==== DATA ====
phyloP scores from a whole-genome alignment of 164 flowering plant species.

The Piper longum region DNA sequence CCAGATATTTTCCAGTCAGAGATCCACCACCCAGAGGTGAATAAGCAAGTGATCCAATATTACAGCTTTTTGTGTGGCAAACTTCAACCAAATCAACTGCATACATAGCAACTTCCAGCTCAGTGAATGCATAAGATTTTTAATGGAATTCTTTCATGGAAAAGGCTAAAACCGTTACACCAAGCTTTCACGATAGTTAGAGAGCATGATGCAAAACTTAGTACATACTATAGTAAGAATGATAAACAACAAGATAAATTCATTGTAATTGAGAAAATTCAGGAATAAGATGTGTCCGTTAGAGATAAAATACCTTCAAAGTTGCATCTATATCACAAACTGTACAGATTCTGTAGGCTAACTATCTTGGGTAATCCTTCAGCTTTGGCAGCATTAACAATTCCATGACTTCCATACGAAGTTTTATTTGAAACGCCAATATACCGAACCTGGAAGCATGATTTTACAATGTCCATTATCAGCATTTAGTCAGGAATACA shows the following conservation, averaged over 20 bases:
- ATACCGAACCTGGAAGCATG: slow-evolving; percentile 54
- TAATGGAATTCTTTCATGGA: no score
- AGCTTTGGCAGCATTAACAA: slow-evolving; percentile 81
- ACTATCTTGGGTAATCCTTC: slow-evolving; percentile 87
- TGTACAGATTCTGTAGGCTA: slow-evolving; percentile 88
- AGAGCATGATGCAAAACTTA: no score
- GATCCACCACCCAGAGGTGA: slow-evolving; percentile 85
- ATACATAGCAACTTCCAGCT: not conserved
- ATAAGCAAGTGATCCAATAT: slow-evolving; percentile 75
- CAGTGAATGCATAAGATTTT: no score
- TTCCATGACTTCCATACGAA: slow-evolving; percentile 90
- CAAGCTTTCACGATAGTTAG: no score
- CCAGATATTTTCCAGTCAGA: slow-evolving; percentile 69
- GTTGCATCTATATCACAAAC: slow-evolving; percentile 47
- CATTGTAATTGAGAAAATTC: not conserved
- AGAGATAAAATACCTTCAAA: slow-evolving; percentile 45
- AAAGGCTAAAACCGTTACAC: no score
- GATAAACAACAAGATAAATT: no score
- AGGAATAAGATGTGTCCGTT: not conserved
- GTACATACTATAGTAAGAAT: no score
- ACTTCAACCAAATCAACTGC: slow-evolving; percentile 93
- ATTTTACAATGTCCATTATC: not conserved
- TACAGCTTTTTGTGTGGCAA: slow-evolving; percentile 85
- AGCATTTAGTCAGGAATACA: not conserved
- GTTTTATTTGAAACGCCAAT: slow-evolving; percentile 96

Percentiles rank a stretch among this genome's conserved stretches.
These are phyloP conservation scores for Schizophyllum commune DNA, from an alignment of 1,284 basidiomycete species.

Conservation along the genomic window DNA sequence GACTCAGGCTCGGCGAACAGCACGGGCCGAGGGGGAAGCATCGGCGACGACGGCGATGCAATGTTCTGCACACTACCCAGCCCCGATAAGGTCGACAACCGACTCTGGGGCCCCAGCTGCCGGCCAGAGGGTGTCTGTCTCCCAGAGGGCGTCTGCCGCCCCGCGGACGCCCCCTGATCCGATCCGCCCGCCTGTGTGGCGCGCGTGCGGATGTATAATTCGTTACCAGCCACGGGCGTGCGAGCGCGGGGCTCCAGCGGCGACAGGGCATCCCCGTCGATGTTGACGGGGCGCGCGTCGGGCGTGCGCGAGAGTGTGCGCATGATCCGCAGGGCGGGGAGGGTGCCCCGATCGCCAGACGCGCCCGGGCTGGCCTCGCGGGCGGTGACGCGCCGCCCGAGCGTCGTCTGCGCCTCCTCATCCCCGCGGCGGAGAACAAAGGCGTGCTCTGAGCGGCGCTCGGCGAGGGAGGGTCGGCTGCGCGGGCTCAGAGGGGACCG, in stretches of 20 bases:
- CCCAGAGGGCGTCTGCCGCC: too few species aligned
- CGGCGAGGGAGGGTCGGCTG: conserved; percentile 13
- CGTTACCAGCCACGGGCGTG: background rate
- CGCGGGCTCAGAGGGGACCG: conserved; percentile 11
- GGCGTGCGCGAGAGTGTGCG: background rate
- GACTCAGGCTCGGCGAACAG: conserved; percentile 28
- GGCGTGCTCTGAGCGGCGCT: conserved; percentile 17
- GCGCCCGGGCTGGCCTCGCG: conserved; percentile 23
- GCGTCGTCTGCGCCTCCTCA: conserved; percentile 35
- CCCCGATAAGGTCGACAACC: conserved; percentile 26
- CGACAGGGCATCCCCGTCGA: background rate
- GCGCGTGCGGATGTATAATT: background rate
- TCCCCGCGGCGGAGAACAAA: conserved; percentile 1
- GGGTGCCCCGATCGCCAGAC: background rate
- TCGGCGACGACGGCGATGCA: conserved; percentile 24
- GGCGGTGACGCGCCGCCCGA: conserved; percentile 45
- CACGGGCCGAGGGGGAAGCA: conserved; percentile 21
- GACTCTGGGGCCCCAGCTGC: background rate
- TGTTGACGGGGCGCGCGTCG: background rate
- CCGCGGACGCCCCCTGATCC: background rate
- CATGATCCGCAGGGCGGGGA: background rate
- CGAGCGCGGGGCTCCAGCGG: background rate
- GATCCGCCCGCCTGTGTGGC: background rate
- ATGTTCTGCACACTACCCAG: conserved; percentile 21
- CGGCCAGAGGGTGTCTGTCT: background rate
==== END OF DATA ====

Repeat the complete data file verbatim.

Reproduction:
phyloP scores from a whole-genome alignment of 164 flowering plant species.

The Piper longum region DNA sequence CCAGATATTTTCCAGTCAGAGATCCACCACCCAGAGGTGAATAAGCAAGTGATCCAATATTACAGCTTTTTGTGTGGCAAACTTCAACCAAATCAACTGCATACATAGCAACTTCCAGCTCAGTGAATGCATAAGATTTTTAATGGAATTCTTTCATGGAAAAGGCTAAAACCGTTACACCAAGCTTTCACGATAGTTAGAGAGCATGATGCAAAACTTAGTACATACTATAGTAAGAATGATAAACAACAAGATAAATTCATTGTAATTGAGAAAATTCAGGAATAAGATGTGTCCGTTAGAGATAAAATACCTTCAAAGTTGCATCTATATCACAAACTGTACAGATTCTGTAGGCTAACTATCTTGGGTAATCCTTCAGCTTTGGCAGCATTAACAATTCCATGACTTCCATACGAAGTTTTATTTGAAACGCCAATATACCGAACCTGGAAGCATGATTTTACAATGTCCATTATCAGCATTTAGTCAGGAATACA shows the following conservation, averaged over 20 bases:
- ATACCGAACCTGGAAGCATG: slow-evolving; percentile 54
- TAATGGAATTCTTTCATGGA: no score
- AGCTTTGGCAGCATTAACAA: slow-evolving; percentile 81
- ACTATCTTGGGTAATCCTTC: slow-evolving; percentile 87
- TGTACAGATTCTGTAGGCTA: slow-evolving; percentile 88
- AGAGCATGATGCAAAACTTA: no score
- GATCCACCACCCAGAGGTGA: slow-evolving; percentile 85
- ATACATAGCAACTTCCAGCT: not conserved
- ATAAGCAAGTGATCCAATAT: slow-evolving; percentile 75
- CAGTGAATGCATAAGATTTT: no score
- TTCCATGACTTCCATACGAA: slow-evolving; percentile 90
- CAAGCTTTCACGATAGTTAG: no score
- CCAGATATTTTCCAGTCAGA: slow-evolving; percentile 69
- GTTGCATCTATATCACAAAC: slow-evolving; percentile 47
- CATTGTAATTGAGAAAATTC: not conserved
- AGAGATAAAATACCTTCAAA: slow-evolving; percentile 45
- AAAGGCTAAAACCGTTACAC: no score
- GATAAACAACAAGATAAATT: no score
- AGGAATAAGATGTGTCCGTT: not conserved
- GTACATACTATAGTAAGAAT: no score
- ACTTCAACCAAATCAACTGC: slow-evolving; percentile 93
- ATTTTACAATGTCCATTATC: not conserved
- TACAGCTTTTTGTGTGGCAA: slow-evolving; percentile 85
- AGCATTTAGTCAGGAATACA: not conserved
- GTTTTATTTGAAACGCCAAT: slow-evolving; percentile 96

Percentiles rank a stretch among this genome's conserved stretches.
These are phyloP conservation scores for Schizophyllum commune DNA, from an alignment of 1,284 basidiomycete species.

Conservation along the genomic window DNA sequence GACTCAGGCTCGGCGAACAGCACGGGCCGAGGGGGAAGCATCGGCGACGACGGCGATGCAATGTTCTGCACACTACCCAGCCCCGATAAGGTCGACAACCGACTCTGGGGCCCCAGCTGCCGGCCAGAGGGTGTCTGTCTCCCAGAGGGCGTCTGCCGCCCCGCGGACGCCCCCTGATCCGATCCGCCCGCCTGTGTGGCGCGCGTGCGGATGTATAATTCGTTACCAGCCACGGGCGTGCGAGCGCGGGGCTCCAGCGGCGACAGGGCATCCCCGTCGATGTTGACGGGGCGCGCGTCGGGCGTGCGCGAGAGTGTGCGCATGATCCGCAGGGCGGGGAGGGTGCCCCGATCGCCAGACGCGCCCGGGCTGGCCTCGCGGGCGGTGACGCGCCGCCCGAGCGTCGTCTGCGCCTCCTCATCCCCGCGGCGGAGAACAAAGGCGTGCTCTGAGCGGCGCTCGGCGAGGGAGGGTCGGCTGCGCGGGCTCAGAGGGGACCG, in stretches of 20 bases:
- CCCAGAGGGCGTCTGCCGCC: too few species aligned
- CGGCGAGGGAGGGTCGGCTG: conserved; percentile 13
- CGTTACCAGCCACGGGCGTG: background rate
- CGCGGGCTCAGAGGGGACCG: conserved; percentile 11
- GGCGTGCGCGAGAGTGTGCG: background rate
- GACTCAGGCTCGGCGAACAG: conserved; percentile 28
- GGCGTGCTCTGAGCGGCGCT: conserved; percentile 17
- GCGCCCGGGCTGGCCTCGCG: conserved; percentile 23
- GCGTCGTCTGCGCCTCCTCA: conserved; percentile 35
- CCCCGATAAGGTCGACAACC: conserved; percentile 26
- CGACAGGGCATCCCCGTCGA: background rate
- GCGCGTGCGGATGTATAATT: background rate
- TCCCCGCGGCGGAGAACAAA: conserved; percentile 1
- GGGTGCCCCGATCGCCAGAC: background rate
- TCGGCGACGACGGCGATGCA: conserved; percentile 24
- GGCGGTGACGCGCCGCCCGA: conserved; percentile 45
- CACGGGCCGAGGGGGAAGCA: conserved; percentile 21
- GACTCTGGGGCCCCAGCTGC: background rate
- TGTTGACGGGGCGCGCGTCG: background rate
- CCGCGGACGCCCCCTGATCC: background rate
- CATGATCCGCAGGGCGGGGA: background rate
- CGAGCGCGGGGCTCCAGCGG: background rate
- GATCCGCCCGCCTGTGTGGC: background rate
- ATGTTCTGCACACTACCCAG: conserved; percentile 21
- CGGCCAGAGGGTGTCTGTCT: background rate